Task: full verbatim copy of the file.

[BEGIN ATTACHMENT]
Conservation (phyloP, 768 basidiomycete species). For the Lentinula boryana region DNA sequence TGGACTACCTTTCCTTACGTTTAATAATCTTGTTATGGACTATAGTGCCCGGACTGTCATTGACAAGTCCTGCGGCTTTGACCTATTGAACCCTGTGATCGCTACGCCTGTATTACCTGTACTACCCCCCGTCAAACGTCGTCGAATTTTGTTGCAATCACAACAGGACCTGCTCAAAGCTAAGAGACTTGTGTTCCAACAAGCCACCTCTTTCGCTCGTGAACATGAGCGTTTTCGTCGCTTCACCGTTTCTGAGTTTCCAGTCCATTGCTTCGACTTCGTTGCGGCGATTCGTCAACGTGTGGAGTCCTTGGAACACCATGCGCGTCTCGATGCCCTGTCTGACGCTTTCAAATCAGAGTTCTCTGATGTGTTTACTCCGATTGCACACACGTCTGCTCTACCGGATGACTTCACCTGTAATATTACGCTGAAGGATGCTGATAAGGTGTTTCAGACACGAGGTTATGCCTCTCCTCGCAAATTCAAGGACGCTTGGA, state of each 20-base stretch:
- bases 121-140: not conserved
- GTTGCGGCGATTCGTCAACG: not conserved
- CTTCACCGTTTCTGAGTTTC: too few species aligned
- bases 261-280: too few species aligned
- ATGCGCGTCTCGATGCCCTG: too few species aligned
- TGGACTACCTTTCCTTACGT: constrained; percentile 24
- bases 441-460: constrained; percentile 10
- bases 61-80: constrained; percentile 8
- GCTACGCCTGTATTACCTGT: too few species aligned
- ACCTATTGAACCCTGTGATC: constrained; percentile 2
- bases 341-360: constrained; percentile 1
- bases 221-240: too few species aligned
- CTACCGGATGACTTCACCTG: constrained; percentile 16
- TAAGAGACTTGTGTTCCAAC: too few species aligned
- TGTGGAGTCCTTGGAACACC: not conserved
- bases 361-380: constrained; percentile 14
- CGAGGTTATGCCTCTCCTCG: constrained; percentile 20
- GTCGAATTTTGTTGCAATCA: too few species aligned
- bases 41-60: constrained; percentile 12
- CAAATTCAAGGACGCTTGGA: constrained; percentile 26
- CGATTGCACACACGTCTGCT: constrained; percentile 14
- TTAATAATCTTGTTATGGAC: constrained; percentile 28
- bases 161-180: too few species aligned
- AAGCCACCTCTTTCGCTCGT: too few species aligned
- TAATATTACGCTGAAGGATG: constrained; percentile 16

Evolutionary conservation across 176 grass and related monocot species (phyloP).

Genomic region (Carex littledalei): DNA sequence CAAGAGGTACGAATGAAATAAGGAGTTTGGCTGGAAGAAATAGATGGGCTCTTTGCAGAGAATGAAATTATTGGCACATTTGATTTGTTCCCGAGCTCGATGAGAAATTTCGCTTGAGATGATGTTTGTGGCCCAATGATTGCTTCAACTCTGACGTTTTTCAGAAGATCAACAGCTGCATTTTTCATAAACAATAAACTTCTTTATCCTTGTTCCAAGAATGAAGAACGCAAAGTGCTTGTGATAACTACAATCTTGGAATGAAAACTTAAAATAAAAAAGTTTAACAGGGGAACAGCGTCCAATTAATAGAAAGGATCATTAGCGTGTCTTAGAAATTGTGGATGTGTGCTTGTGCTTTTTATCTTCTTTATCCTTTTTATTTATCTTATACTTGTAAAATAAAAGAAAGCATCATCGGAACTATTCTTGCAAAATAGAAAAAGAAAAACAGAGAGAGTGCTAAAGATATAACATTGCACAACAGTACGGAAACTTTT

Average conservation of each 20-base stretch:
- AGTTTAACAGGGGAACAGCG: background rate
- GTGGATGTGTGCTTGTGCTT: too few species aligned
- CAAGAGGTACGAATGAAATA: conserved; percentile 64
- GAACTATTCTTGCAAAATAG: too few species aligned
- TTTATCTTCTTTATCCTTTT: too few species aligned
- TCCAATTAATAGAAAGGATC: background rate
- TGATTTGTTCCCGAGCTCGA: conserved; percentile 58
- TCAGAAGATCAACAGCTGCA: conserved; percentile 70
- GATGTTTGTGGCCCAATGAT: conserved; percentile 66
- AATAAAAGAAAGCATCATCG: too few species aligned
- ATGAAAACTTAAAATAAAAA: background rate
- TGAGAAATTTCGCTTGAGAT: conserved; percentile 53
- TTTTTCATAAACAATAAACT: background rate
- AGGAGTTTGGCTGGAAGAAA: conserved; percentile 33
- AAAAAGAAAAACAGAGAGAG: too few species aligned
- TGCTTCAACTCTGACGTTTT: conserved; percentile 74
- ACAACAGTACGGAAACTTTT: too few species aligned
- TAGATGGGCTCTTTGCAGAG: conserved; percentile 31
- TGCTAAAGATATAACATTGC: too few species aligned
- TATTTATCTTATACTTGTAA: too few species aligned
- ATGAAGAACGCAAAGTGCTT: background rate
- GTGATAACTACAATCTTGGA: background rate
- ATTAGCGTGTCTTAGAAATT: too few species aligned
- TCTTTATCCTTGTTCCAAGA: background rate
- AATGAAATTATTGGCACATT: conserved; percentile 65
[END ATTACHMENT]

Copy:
Conservation (phyloP, 768 basidiomycete species). For the Lentinula boryana region DNA sequence TGGACTACCTTTCCTTACGTTTAATAATCTTGTTATGGACTATAGTGCCCGGACTGTCATTGACAAGTCCTGCGGCTTTGACCTATTGAACCCTGTGATCGCTACGCCTGTATTACCTGTACTACCCCCCGTCAAACGTCGTCGAATTTTGTTGCAATCACAACAGGACCTGCTCAAAGCTAAGAGACTTGTGTTCCAACAAGCCACCTCTTTCGCTCGTGAACATGAGCGTTTTCGTCGCTTCACCGTTTCTGAGTTTCCAGTCCATTGCTTCGACTTCGTTGCGGCGATTCGTCAACGTGTGGAGTCCTTGGAACACCATGCGCGTCTCGATGCCCTGTCTGACGCTTTCAAATCAGAGTTCTCTGATGTGTTTACTCCGATTGCACACACGTCTGCTCTACCGGATGACTTCACCTGTAATATTACGCTGAAGGATGCTGATAAGGTGTTTCAGACACGAGGTTATGCCTCTCCTCGCAAATTCAAGGACGCTTGGA, state of each 20-base stretch:
- bases 121-140: not conserved
- GTTGCGGCGATTCGTCAACG: not conserved
- CTTCACCGTTTCTGAGTTTC: too few species aligned
- bases 261-280: too few species aligned
- ATGCGCGTCTCGATGCCCTG: too few species aligned
- TGGACTACCTTTCCTTACGT: constrained; percentile 24
- bases 441-460: constrained; percentile 10
- bases 61-80: constrained; percentile 8
- GCTACGCCTGTATTACCTGT: too few species aligned
- ACCTATTGAACCCTGTGATC: constrained; percentile 2
- bases 341-360: constrained; percentile 1
- bases 221-240: too few species aligned
- CTACCGGATGACTTCACCTG: constrained; percentile 16
- TAAGAGACTTGTGTTCCAAC: too few species aligned
- TGTGGAGTCCTTGGAACACC: not conserved
- bases 361-380: constrained; percentile 14
- CGAGGTTATGCCTCTCCTCG: constrained; percentile 20
- GTCGAATTTTGTTGCAATCA: too few species aligned
- bases 41-60: constrained; percentile 12
- CAAATTCAAGGACGCTTGGA: constrained; percentile 26
- CGATTGCACACACGTCTGCT: constrained; percentile 14
- TTAATAATCTTGTTATGGAC: constrained; percentile 28
- bases 161-180: too few species aligned
- AAGCCACCTCTTTCGCTCGT: too few species aligned
- TAATATTACGCTGAAGGATG: constrained; percentile 16

Evolutionary conservation across 176 grass and related monocot species (phyloP).

Genomic region (Carex littledalei): DNA sequence CAAGAGGTACGAATGAAATAAGGAGTTTGGCTGGAAGAAATAGATGGGCTCTTTGCAGAGAATGAAATTATTGGCACATTTGATTTGTTCCCGAGCTCGATGAGAAATTTCGCTTGAGATGATGTTTGTGGCCCAATGATTGCTTCAACTCTGACGTTTTTCAGAAGATCAACAGCTGCATTTTTCATAAACAATAAACTTCTTTATCCTTGTTCCAAGAATGAAGAACGCAAAGTGCTTGTGATAACTACAATCTTGGAATGAAAACTTAAAATAAAAAAGTTTAACAGGGGAACAGCGTCCAATTAATAGAAAGGATCATTAGCGTGTCTTAGAAATTGTGGATGTGTGCTTGTGCTTTTTATCTTCTTTATCCTTTTTATTTATCTTATACTTGTAAAATAAAAGAAAGCATCATCGGAACTATTCTTGCAAAATAGAAAAAGAAAAACAGAGAGAGTGCTAAAGATATAACATTGCACAACAGTACGGAAACTTTT

Average conservation of each 20-base stretch:
- AGTTTAACAGGGGAACAGCG: background rate
- GTGGATGTGTGCTTGTGCTT: too few species aligned
- CAAGAGGTACGAATGAAATA: conserved; percentile 64
- GAACTATTCTTGCAAAATAG: too few species aligned
- TTTATCTTCTTTATCCTTTT: too few species aligned
- TCCAATTAATAGAAAGGATC: background rate
- TGATTTGTTCCCGAGCTCGA: conserved; percentile 58
- TCAGAAGATCAACAGCTGCA: conserved; percentile 70
- GATGTTTGTGGCCCAATGAT: conserved; percentile 66
- AATAAAAGAAAGCATCATCG: too few species aligned
- ATGAAAACTTAAAATAAAAA: background rate
- TGAGAAATTTCGCTTGAGAT: conserved; percentile 53
- TTTTTCATAAACAATAAACT: background rate
- AGGAGTTTGGCTGGAAGAAA: conserved; percentile 33
- AAAAAGAAAAACAGAGAGAG: too few species aligned
- TGCTTCAACTCTGACGTTTT: conserved; percentile 74
- ACAACAGTACGGAAACTTTT: too few species aligned
- TAGATGGGCTCTTTGCAGAG: conserved; percentile 31
- TGCTAAAGATATAACATTGC: too few species aligned
- TATTTATCTTATACTTGTAA: too few species aligned
- ATGAAGAACGCAAAGTGCTT: background rate
- GTGATAACTACAATCTTGGA: background rate
- ATTAGCGTGTCTTAGAAATT: too few species aligned
- TCTTTATCCTTGTTCCAAGA: background rate
- AATGAAATTATTGGCACATT: conserved; percentile 65